Ag Mechanization Skills for Former Street Youth in Kenya

$10K Challenge Winner


Working for everyone

Student lead: Daniel A. Gentilini, Mechanical engineering

In Western Kenya, efficient farming comes at a steep price. The average tractor costs more than $11,000 and, with a per capita GDP of just $3,500, many farmers are unable to afford reliable farm equipment. With 75% of Kenyans employed in agriculture, a practical solution is necessary to help farmers improve their access to markets, productivity, and family income. That’s why the Purdue Utility Project is key to making a difference.

For over 10 years, the PUP team has used engineering techniques to design multi-purpose vehicles for communities around the globe. One advantage of these vehicles is that they’re built locally providing an affordable and labor-saving alternative for small-holder farmers.

With help from the Ford Motor Company Fund, the PUP team has partnered with the Tumaini Innovation Center in Eldoret, Kenya to equip a makerspace where students can see their ideas move from concepts to products. The classroom to market experience with the PUP vehicle improves job readiness, provides business opportunities, and serves the needs of local farmers.

In the summer of 2018, the PUP team traveled to Eldoret and completed three vehicles. During this time, the Tumaini students worked alongside Purdue students to build, test, repair and drive the PUP vehicles. Tumaini students also tested the vehicles’ ability to generate portable electrical power and pump water. Beyond the exchange of technical knowledge, everyone benefited from the opportunity to learn about one another’s unique cultural backgrounds.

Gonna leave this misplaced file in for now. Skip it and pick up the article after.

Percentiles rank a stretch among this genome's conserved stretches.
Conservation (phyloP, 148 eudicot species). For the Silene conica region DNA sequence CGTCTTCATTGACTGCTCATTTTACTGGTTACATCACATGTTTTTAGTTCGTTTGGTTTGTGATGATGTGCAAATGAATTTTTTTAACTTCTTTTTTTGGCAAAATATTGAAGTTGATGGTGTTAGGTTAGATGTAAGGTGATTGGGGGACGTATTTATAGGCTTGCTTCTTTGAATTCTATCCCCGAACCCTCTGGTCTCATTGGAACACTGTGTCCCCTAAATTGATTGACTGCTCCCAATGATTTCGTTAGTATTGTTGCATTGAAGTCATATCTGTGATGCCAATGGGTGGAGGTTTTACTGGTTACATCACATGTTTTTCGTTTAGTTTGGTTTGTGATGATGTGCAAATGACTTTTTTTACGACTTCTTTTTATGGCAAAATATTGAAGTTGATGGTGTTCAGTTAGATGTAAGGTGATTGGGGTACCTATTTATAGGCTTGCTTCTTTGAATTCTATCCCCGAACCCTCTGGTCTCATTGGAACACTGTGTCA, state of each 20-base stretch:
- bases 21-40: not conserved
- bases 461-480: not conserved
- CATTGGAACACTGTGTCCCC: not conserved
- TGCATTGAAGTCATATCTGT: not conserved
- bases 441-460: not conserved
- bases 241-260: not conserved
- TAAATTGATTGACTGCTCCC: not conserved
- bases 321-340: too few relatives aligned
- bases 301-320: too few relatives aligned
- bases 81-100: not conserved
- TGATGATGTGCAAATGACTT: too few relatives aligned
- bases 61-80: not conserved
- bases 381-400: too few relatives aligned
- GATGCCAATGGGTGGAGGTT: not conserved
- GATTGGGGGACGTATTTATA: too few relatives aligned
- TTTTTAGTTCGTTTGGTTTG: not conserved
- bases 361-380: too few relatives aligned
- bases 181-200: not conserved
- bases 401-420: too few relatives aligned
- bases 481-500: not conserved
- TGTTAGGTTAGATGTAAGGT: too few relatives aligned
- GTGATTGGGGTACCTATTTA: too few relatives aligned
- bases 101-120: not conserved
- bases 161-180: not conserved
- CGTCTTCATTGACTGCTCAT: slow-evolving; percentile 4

With the three completed vehicles, at an average cost of $1500 each, Tumaini has already begun to reach out to farmers in the local area, but more work is needed. With the Ford C3 $10,000 bonus, we would work with Tumaini to build a fourth vehicle, host demonstration days, train area farmers, and provide services using the PUP vehicles. These activities will continue to strengthen the partnership with Tumaini through additional engineering education and technical training opportunities. The funding will also create further economic opportunities to advance sustainable agriculture and mobility within the local farming community.

Mobility is not always tied to passenger vehicles. Tumaini Community Based Organization and Purdue students are among those in the Purdue Utility Project who develop various multipurpose vehicle platforms. In this case, with 20 former street youth, they will refine a small utility vehicle’s design, and fabricate and test several prototypes for local farmers’ use. Limited economical on-farm power is one of Sub-Saharan Africa’s largest contributors of Real Gross Product, results in productivity often much less than other continents. Small holder farmers, particularly female, on whose shoulders agricultural labor is increasingly falling due to male labor migration, are limited by affordable transportation, which limits the use of labor saving technologies.

Community feedback is not only heard during utility vehicle testing, but at the start as to the needs of the people through the African partner. The community also gets mechanical engineering curriculum from the university students. The project’s sustainability comes in the curriculum implementation and replication. Creation of a mini-PUP allows small holder farmers to cultivate increased acreage and move produce to market.


  • Tumaini Community Based Organization
  • Tumaini Center